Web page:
paragraph. The third paragraph is in the nature of an independent action against Randall and wife and Humble and wife, and is apparently predicated on the agreement above recited, a copy of which is annexed to the third paragraph as an exhibit. This paragraph recites the execution of the note and mortgage to McCreary, the assignment to the appellants, the institution of the suit to foreclose the mortgage, the conveyance by Randall to Humble pending the suit, the execution of the agreement between Randall and Humble, and that the appellants gave notice that they accepted the provisions of that contract. The plaintiffs pray judgment that Humble be required to pay the sum of $400, due them on their mortgage debt, and that a lien be declared in their favor on the mortgaged premises. A demurrer was sustained to the complaint, and froin this ruling the case is brought here on appeal.

The appellants' argument in support of each paragraph of their complaint proceeds upon the theory that the agreement between Randall and Humble inured to their (appellants”) benefit. They seek to assimilate the agreement to an assumption by a purchaser of an incumbrance upon the land purchased. They argue that in such a case the purchaser becomes the principal debtor, and personally liable for the debt, the payment of which he has assumed as part of the purchase price. The principle contended for is well established. Its application is confined to cases in which there is an agreement to pay a recognized incumbrance. It has no application under an agreement such as is here counted on. This agreement recites upon its face that one of the parties to it denied the existence of any debt to the appellants; that he claimed that it was paid off.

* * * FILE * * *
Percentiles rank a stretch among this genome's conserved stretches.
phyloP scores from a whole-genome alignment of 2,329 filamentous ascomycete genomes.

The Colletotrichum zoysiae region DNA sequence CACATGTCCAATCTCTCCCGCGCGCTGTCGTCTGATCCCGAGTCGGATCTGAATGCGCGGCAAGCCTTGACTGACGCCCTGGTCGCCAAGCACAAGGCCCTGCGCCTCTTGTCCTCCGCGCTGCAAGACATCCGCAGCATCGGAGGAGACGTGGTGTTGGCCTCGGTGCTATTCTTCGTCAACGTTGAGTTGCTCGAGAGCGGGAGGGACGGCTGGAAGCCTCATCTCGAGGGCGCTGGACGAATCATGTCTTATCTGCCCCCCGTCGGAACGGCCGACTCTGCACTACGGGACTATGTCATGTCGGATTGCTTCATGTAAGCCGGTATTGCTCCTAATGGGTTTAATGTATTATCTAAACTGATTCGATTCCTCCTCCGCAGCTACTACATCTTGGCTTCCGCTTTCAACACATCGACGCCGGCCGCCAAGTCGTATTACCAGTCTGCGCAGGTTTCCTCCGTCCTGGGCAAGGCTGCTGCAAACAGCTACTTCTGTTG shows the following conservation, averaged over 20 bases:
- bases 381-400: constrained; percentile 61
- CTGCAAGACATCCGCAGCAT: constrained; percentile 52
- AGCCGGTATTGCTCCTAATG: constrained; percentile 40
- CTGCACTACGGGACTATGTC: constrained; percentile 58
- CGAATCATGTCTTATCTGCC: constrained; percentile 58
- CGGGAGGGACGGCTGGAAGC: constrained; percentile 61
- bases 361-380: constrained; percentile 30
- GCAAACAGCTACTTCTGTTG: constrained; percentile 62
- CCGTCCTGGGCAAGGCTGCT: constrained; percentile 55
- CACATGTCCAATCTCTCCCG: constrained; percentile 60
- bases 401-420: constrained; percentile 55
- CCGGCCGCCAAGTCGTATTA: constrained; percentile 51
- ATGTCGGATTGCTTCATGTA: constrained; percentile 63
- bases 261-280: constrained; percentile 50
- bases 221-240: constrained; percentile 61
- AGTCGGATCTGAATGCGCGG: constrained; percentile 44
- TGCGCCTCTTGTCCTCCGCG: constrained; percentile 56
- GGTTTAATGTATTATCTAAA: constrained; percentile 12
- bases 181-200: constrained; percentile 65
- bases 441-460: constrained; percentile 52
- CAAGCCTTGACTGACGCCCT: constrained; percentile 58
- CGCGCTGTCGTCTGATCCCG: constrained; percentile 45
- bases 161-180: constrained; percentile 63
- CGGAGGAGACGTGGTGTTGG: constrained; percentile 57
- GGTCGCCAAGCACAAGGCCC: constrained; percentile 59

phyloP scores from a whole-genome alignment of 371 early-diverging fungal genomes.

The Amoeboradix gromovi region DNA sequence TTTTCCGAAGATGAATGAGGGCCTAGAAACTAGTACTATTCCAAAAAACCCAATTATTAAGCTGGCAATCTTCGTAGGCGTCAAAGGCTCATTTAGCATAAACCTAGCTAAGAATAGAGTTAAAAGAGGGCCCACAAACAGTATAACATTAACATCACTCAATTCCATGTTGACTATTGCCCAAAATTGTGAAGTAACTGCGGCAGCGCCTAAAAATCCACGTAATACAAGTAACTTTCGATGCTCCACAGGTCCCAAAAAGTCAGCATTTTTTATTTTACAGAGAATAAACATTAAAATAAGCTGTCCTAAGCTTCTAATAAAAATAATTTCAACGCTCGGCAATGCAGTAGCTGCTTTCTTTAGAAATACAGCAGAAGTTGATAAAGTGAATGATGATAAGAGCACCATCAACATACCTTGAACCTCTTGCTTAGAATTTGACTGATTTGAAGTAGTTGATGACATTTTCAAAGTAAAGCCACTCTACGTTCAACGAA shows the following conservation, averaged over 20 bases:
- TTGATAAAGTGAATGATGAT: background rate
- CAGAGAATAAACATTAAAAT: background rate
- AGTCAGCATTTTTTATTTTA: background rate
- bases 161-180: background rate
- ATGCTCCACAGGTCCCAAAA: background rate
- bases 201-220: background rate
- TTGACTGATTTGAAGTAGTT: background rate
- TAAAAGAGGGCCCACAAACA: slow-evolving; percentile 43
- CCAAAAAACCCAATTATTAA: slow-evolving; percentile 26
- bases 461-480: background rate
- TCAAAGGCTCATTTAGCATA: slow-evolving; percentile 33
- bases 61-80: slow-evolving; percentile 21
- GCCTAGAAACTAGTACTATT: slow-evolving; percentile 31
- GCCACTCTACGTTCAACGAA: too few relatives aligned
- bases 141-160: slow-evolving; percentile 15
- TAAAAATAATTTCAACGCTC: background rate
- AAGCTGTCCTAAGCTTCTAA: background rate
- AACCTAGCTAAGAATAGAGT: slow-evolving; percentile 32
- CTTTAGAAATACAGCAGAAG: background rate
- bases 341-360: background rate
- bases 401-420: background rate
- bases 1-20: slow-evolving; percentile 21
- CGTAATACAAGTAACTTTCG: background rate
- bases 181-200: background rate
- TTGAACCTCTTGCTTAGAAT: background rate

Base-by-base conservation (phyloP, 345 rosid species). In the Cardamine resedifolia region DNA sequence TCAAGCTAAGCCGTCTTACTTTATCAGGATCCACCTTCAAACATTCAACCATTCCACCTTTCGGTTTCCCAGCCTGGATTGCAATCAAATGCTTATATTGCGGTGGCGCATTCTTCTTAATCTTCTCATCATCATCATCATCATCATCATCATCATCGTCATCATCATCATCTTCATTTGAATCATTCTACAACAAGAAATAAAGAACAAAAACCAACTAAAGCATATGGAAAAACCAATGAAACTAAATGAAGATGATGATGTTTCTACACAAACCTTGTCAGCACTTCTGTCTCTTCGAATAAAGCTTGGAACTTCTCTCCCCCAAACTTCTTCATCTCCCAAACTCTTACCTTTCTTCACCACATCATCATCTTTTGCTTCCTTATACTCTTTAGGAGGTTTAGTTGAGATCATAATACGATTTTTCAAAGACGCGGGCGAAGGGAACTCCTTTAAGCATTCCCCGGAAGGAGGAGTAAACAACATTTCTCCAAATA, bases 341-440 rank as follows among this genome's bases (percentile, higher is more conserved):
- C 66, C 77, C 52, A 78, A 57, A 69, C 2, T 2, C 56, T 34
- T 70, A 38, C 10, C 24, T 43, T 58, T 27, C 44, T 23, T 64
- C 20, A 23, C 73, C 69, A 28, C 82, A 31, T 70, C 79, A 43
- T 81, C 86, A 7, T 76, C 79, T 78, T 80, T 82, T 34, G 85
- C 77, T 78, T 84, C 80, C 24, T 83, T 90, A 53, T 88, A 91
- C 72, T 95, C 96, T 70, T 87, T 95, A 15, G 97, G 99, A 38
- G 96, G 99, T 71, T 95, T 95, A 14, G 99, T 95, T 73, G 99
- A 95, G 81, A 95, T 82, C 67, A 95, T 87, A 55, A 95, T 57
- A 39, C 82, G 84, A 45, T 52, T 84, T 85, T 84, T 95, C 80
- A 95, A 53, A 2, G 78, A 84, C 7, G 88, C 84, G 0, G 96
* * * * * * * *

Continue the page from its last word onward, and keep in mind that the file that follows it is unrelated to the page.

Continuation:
We agree that where a purchaser assumes the payment of a debt owing by his vendor to a third person, or where he expressly and in terms agrees to pay off an incumbrance on the land purchased, out of the purchase price, such agreement inures to the benefit of the creditor, and may be enforced in equity. The infirmity in the appellants' theory is the agreement set out does not support their claim. It contains no agreement to pay. It goes upon the theory that the appellants' debt had already been paid; that the agreement that stipulates, in case Randall should fail to secure the release of the mortgage within a year, Humble might pay it, was for the benefit of the latter, and not to provide for the payment of the mortgage as a subsisting debt. Before the expiration of a year it was adjudged that the mortgage was paid, as is shown by the record. This judgment was as effectual to discharge the mortgage as though it had been expressly adjudged that the mortgage should be canceled.